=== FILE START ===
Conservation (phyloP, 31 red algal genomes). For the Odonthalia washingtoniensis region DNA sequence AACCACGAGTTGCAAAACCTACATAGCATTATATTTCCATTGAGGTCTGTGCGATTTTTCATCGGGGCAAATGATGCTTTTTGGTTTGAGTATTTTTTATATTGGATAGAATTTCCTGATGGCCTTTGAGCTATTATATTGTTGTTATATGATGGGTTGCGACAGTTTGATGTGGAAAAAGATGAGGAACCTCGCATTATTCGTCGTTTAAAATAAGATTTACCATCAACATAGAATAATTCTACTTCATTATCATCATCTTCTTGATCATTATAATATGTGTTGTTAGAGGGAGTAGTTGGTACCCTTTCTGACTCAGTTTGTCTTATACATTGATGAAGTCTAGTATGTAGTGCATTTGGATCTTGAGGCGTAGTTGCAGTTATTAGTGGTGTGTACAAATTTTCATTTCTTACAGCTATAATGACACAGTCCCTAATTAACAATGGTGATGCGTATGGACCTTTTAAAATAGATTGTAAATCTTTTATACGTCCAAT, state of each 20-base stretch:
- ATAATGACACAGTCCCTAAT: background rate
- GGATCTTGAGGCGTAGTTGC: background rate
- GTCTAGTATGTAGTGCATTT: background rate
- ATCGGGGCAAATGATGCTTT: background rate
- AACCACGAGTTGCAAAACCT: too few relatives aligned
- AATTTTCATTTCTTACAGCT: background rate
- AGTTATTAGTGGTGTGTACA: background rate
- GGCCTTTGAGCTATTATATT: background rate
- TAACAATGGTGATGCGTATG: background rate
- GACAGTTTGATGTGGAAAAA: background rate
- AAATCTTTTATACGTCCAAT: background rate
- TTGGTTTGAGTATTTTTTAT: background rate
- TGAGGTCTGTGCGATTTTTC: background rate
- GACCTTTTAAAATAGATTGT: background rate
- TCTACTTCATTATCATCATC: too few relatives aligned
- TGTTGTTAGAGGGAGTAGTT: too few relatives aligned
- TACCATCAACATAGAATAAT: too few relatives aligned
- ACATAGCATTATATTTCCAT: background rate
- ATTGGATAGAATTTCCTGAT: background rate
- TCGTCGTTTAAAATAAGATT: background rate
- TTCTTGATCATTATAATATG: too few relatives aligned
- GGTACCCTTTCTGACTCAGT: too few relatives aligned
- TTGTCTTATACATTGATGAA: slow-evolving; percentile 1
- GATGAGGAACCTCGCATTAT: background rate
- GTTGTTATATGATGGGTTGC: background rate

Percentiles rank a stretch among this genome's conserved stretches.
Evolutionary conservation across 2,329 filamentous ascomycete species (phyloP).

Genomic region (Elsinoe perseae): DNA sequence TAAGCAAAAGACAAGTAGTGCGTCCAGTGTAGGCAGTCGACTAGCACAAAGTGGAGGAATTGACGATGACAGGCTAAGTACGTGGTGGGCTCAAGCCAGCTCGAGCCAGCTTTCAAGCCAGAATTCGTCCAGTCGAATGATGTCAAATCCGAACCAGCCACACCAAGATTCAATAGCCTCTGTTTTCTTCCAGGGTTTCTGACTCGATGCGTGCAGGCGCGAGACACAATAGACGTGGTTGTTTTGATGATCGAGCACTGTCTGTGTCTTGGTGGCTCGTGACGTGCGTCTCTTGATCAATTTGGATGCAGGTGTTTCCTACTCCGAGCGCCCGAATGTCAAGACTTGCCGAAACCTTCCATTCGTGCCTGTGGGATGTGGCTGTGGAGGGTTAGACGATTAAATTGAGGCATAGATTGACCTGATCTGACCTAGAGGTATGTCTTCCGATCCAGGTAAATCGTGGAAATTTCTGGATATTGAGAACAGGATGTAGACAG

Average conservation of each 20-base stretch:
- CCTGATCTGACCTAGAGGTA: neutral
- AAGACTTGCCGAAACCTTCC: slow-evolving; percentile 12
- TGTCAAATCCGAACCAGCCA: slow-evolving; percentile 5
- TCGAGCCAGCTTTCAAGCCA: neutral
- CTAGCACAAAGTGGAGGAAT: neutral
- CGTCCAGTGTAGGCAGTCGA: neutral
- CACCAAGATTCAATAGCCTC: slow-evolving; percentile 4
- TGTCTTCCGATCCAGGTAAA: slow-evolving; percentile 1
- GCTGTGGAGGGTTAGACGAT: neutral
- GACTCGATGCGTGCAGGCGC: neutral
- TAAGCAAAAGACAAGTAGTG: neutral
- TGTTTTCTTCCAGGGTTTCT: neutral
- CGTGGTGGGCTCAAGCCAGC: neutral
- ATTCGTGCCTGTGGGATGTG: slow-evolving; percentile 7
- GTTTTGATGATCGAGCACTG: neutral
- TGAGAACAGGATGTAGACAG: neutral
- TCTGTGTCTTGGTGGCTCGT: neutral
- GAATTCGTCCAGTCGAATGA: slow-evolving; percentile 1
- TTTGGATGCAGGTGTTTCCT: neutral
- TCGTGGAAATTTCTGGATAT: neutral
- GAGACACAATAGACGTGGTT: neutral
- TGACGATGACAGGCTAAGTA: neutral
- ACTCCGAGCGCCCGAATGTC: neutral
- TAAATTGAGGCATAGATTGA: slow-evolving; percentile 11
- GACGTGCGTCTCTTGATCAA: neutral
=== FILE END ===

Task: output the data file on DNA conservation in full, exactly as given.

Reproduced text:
Conservation (phyloP, 31 red algal genomes). For the Odonthalia washingtoniensis region DNA sequence AACCACGAGTTGCAAAACCTACATAGCATTATATTTCCATTGAGGTCTGTGCGATTTTTCATCGGGGCAAATGATGCTTTTTGGTTTGAGTATTTTTTATATTGGATAGAATTTCCTGATGGCCTTTGAGCTATTATATTGTTGTTATATGATGGGTTGCGACAGTTTGATGTGGAAAAAGATGAGGAACCTCGCATTATTCGTCGTTTAAAATAAGATTTACCATCAACATAGAATAATTCTACTTCATTATCATCATCTTCTTGATCATTATAATATGTGTTGTTAGAGGGAGTAGTTGGTACCCTTTCTGACTCAGTTTGTCTTATACATTGATGAAGTCTAGTATGTAGTGCATTTGGATCTTGAGGCGTAGTTGCAGTTATTAGTGGTGTGTACAAATTTTCATTTCTTACAGCTATAATGACACAGTCCCTAATTAACAATGGTGATGCGTATGGACCTTTTAAAATAGATTGTAAATCTTTTATACGTCCAAT, state of each 20-base stretch:
- ATAATGACACAGTCCCTAAT: background rate
- GGATCTTGAGGCGTAGTTGC: background rate
- GTCTAGTATGTAGTGCATTT: background rate
- ATCGGGGCAAATGATGCTTT: background rate
- AACCACGAGTTGCAAAACCT: too few relatives aligned
- AATTTTCATTTCTTACAGCT: background rate
- AGTTATTAGTGGTGTGTACA: background rate
- GGCCTTTGAGCTATTATATT: background rate
- TAACAATGGTGATGCGTATG: background rate
- GACAGTTTGATGTGGAAAAA: background rate
- AAATCTTTTATACGTCCAAT: background rate
- TTGGTTTGAGTATTTTTTAT: background rate
- TGAGGTCTGTGCGATTTTTC: background rate
- GACCTTTTAAAATAGATTGT: background rate
- TCTACTTCATTATCATCATC: too few relatives aligned
- TGTTGTTAGAGGGAGTAGTT: too few relatives aligned
- TACCATCAACATAGAATAAT: too few relatives aligned
- ACATAGCATTATATTTCCAT: background rate
- ATTGGATAGAATTTCCTGAT: background rate
- TCGTCGTTTAAAATAAGATT: background rate
- TTCTTGATCATTATAATATG: too few relatives aligned
- GGTACCCTTTCTGACTCAGT: too few relatives aligned
- TTGTCTTATACATTGATGAA: slow-evolving; percentile 1
- GATGAGGAACCTCGCATTAT: background rate
- GTTGTTATATGATGGGTTGC: background rate

Percentiles rank a stretch among this genome's conserved stretches.
Evolutionary conservation across 2,329 filamentous ascomycete species (phyloP).

Genomic region (Elsinoe perseae): DNA sequence TAAGCAAAAGACAAGTAGTGCGTCCAGTGTAGGCAGTCGACTAGCACAAAGTGGAGGAATTGACGATGACAGGCTAAGTACGTGGTGGGCTCAAGCCAGCTCGAGCCAGCTTTCAAGCCAGAATTCGTCCAGTCGAATGATGTCAAATCCGAACCAGCCACACCAAGATTCAATAGCCTCTGTTTTCTTCCAGGGTTTCTGACTCGATGCGTGCAGGCGCGAGACACAATAGACGTGGTTGTTTTGATGATCGAGCACTGTCTGTGTCTTGGTGGCTCGTGACGTGCGTCTCTTGATCAATTTGGATGCAGGTGTTTCCTACTCCGAGCGCCCGAATGTCAAGACTTGCCGAAACCTTCCATTCGTGCCTGTGGGATGTGGCTGTGGAGGGTTAGACGATTAAATTGAGGCATAGATTGACCTGATCTGACCTAGAGGTATGTCTTCCGATCCAGGTAAATCGTGGAAATTTCTGGATATTGAGAACAGGATGTAGACAG

Average conservation of each 20-base stretch:
- CCTGATCTGACCTAGAGGTA: neutral
- AAGACTTGCCGAAACCTTCC: slow-evolving; percentile 12
- TGTCAAATCCGAACCAGCCA: slow-evolving; percentile 5
- TCGAGCCAGCTTTCAAGCCA: neutral
- CTAGCACAAAGTGGAGGAAT: neutral
- CGTCCAGTGTAGGCAGTCGA: neutral
- CACCAAGATTCAATAGCCTC: slow-evolving; percentile 4
- TGTCTTCCGATCCAGGTAAA: slow-evolving; percentile 1
- GCTGTGGAGGGTTAGACGAT: neutral
- GACTCGATGCGTGCAGGCGC: neutral
- TAAGCAAAAGACAAGTAGTG: neutral
- TGTTTTCTTCCAGGGTTTCT: neutral
- CGTGGTGGGCTCAAGCCAGC: neutral
- ATTCGTGCCTGTGGGATGTG: slow-evolving; percentile 7
- GTTTTGATGATCGAGCACTG: neutral
- TGAGAACAGGATGTAGACAG: neutral
- TCTGTGTCTTGGTGGCTCGT: neutral
- GAATTCGTCCAGTCGAATGA: slow-evolving; percentile 1
- TTTGGATGCAGGTGTTTCCT: neutral
- TCGTGGAAATTTCTGGATAT: neutral
- GAGACACAATAGACGTGGTT: neutral
- TGACGATGACAGGCTAAGTA: neutral
- ACTCCGAGCGCCCGAATGTC: neutral
- TAAATTGAGGCATAGATTGA: slow-evolving; percentile 11
- GACGTGCGTCTCTTGATCAA: neutral